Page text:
The government needs to resolve the matter at the earliest. The State Bank of Pakistan (SBP) is helpless while ministry of finance seems to be in a complete disarray. Banks are frustrated, and exchange companies are no less unhappy. All these factors could lead to a slowdown in remittances at a time when every dollar counts.
Already, the steep PKR depreciation is reducing the ticker size of remittances, as the need to send money in foreign currency is lower for the same amount in Pak Rupee. According to data of a big bank, in the last couple of years, average ticker size has reduced from $600 to $520. Thus far, the number is even lower in September 2022.
The sharp depreciation in the Pak Rupee has resulted in the ticker size to reduce to $423 in the first 13 days of the current month — an alarming development, indeed. This implies that the remittances’ inflow could be lower this month. In such circumstances, if the exchange companies start charging fee from the senders, the inflows from formal channels will squeeze further.
That was about the fate of remittances. The other channel the SBP needs to focus on is RDA. It’s a brilliant initiative that the SBP took under the leadership of the then governor, Dr Reza Baqir. Gross inflows have crossed $5 billion in the 25th month since it started. Of this, outflow is close to $1 billion, netting the country $4 billion.
This needs to be exploited and developed further. Around a two-thirds of RDA inflows are in Naya Pakistan Certificate (NPC). The share of NPC in the total RDA amount has slightly decreased from its peak.
One reason could be higher returns on fixed income instruments in the sender country. The interest rates in the developed countries are on the rise while the rate of return on the RDA has remained unchanged since its inception.
SBP needs to revisit the rates of return and revise it if necessary. However, the vibes coming from SBP suggest that the rates on the dollar (and other foreign currency) are lucrative enough and are not required to be changed. The central bank is in the process of revising the rates upwards for Pak Rupee bonds.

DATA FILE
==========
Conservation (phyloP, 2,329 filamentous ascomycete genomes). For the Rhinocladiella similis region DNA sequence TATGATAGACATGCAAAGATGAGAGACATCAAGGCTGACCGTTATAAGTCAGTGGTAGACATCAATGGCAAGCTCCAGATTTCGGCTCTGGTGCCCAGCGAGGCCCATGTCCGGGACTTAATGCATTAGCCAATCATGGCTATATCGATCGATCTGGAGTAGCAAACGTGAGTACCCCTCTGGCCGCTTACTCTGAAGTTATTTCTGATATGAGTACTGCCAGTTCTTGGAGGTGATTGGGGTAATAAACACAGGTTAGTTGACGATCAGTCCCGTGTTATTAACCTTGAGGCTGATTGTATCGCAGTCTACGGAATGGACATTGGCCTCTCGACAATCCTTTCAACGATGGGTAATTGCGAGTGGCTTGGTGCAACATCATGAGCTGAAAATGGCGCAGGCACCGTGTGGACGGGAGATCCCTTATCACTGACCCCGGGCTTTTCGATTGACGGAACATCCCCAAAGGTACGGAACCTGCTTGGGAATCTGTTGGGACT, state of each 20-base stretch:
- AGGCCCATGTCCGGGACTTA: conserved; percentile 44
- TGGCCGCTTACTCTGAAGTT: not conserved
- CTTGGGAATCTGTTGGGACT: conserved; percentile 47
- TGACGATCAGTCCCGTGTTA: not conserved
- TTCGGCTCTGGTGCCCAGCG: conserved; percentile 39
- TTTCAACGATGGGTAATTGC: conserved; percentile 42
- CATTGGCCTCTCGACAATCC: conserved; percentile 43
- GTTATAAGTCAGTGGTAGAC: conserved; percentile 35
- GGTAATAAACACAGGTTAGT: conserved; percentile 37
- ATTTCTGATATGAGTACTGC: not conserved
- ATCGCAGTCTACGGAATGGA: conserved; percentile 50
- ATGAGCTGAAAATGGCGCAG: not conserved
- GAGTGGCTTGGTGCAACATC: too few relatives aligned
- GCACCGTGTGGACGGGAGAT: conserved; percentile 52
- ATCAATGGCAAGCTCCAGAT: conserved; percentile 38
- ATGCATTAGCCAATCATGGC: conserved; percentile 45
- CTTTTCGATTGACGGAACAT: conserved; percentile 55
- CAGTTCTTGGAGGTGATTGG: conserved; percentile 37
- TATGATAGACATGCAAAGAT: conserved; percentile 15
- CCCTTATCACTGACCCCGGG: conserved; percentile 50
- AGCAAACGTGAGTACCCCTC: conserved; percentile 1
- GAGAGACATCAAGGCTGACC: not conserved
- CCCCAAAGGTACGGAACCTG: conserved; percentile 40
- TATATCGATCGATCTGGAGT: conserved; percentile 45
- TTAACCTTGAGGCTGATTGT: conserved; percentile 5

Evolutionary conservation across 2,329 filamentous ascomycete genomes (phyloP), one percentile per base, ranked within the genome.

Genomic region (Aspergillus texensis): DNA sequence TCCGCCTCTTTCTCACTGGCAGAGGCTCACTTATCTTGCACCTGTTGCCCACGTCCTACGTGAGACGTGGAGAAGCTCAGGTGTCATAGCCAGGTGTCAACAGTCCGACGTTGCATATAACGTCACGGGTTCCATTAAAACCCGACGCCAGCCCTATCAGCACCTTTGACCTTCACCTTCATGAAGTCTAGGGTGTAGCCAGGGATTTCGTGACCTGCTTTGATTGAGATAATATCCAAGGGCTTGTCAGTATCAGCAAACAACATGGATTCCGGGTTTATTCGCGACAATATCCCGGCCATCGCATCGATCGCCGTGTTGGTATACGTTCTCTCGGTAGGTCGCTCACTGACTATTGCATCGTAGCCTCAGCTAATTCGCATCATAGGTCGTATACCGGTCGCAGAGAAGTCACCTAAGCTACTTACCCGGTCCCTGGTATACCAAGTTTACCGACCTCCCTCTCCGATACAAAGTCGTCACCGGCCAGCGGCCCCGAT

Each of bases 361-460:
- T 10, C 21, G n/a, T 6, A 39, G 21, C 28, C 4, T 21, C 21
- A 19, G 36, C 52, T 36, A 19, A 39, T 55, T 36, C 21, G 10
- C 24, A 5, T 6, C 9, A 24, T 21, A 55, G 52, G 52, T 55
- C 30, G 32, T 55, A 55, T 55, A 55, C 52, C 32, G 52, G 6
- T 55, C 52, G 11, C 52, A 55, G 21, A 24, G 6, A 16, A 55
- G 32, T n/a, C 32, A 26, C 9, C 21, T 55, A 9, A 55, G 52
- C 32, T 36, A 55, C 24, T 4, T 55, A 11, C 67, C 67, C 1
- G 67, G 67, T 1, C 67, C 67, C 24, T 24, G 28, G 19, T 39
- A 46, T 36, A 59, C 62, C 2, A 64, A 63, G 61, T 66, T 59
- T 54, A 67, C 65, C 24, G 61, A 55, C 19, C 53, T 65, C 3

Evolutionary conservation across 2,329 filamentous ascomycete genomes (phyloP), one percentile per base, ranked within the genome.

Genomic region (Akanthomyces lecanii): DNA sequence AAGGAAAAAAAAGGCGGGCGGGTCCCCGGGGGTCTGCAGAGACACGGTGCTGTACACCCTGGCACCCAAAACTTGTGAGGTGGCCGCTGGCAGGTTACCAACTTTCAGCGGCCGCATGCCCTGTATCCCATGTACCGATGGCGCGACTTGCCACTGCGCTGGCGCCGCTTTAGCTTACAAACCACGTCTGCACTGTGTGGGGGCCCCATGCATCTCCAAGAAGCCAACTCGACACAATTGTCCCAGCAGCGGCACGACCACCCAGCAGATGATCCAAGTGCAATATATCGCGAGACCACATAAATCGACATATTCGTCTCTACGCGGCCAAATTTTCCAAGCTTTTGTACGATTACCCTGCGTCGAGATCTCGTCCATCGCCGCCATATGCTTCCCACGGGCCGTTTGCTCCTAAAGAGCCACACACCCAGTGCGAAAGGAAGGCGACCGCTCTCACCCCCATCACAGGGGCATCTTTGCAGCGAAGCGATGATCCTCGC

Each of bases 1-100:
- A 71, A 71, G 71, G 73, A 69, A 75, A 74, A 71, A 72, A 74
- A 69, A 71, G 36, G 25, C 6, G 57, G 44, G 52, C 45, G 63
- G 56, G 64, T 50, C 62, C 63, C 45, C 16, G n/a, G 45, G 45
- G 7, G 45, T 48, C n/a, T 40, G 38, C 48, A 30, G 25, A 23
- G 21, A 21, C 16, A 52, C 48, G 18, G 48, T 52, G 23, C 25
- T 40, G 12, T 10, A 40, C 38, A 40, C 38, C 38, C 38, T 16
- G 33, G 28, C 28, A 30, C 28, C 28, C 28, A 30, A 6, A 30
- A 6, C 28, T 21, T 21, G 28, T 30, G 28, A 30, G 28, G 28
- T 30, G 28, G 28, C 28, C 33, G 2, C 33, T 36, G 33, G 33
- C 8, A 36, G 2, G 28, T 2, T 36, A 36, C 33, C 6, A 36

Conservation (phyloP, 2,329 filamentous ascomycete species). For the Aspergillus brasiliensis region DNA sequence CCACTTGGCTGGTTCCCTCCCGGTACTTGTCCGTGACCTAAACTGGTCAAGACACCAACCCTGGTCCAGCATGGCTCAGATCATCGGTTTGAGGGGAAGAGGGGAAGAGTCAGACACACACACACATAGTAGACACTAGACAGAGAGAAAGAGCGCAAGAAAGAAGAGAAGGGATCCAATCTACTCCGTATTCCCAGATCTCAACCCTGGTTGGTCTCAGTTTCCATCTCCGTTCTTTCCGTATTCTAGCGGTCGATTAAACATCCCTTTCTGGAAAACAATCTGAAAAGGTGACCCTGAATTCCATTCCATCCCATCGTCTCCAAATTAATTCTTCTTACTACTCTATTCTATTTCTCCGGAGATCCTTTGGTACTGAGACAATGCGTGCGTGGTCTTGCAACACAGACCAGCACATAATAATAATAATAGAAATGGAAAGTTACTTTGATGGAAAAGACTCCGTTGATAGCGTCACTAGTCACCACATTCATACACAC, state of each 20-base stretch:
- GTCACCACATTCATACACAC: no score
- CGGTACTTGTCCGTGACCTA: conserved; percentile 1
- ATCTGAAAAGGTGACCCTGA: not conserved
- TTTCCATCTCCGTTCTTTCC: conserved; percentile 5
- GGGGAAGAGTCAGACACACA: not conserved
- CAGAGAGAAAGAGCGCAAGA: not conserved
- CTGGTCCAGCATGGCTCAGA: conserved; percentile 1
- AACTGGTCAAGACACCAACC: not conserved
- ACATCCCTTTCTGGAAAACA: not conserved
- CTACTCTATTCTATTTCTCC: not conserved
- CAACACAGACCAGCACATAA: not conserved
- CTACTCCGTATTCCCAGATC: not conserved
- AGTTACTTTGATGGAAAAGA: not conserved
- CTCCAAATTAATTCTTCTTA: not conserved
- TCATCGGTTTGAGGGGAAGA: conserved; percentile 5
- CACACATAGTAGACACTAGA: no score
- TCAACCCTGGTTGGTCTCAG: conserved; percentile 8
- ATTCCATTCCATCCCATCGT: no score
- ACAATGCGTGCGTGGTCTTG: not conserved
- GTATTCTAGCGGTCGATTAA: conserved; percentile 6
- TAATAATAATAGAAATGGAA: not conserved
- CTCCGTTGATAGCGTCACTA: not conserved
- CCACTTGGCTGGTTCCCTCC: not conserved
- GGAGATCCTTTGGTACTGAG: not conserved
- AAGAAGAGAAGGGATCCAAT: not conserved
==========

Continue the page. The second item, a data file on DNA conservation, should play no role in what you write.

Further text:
If SBP thinks that the dollar rate of return is fine, then it should take other measures to enhance the flows. A year ago, SBP was pushing hard product marketing even though banks had been lazy in the beginning. But they too realised that it is profitable for them to market the product. Lately, the push (both from banks and SBP) is slowing down and the pace of the inflows is not growing fast enough.
Nine million expats constitute the lifeline in times of extreme external account stress. In current circumstances, it is beyond comprehension why the fiscal and monetary authorities in the country have reduced the push on making remittance flow more accessible. As of August 2022, the number of RDA accounts stood at 456,732.
There is still a lot of room insofar as its growth is concerned. Then the inflows from existing account holders should increase. SBP should come up with innovative ideas for people to roll over maturing NPCs. The bottom line is that there are risks on the growth of both remittances and RDA flows.
SBP and ministry of finance should join hands and work on enhancing the inward dollar flow. Moreover, the incentives for FDI must increase, as for a developing economy, such as Pakistan, running a marginal trade deficit is fine, as long as this is offset by other non-debt flows.
Copyright Business Recorder, 2022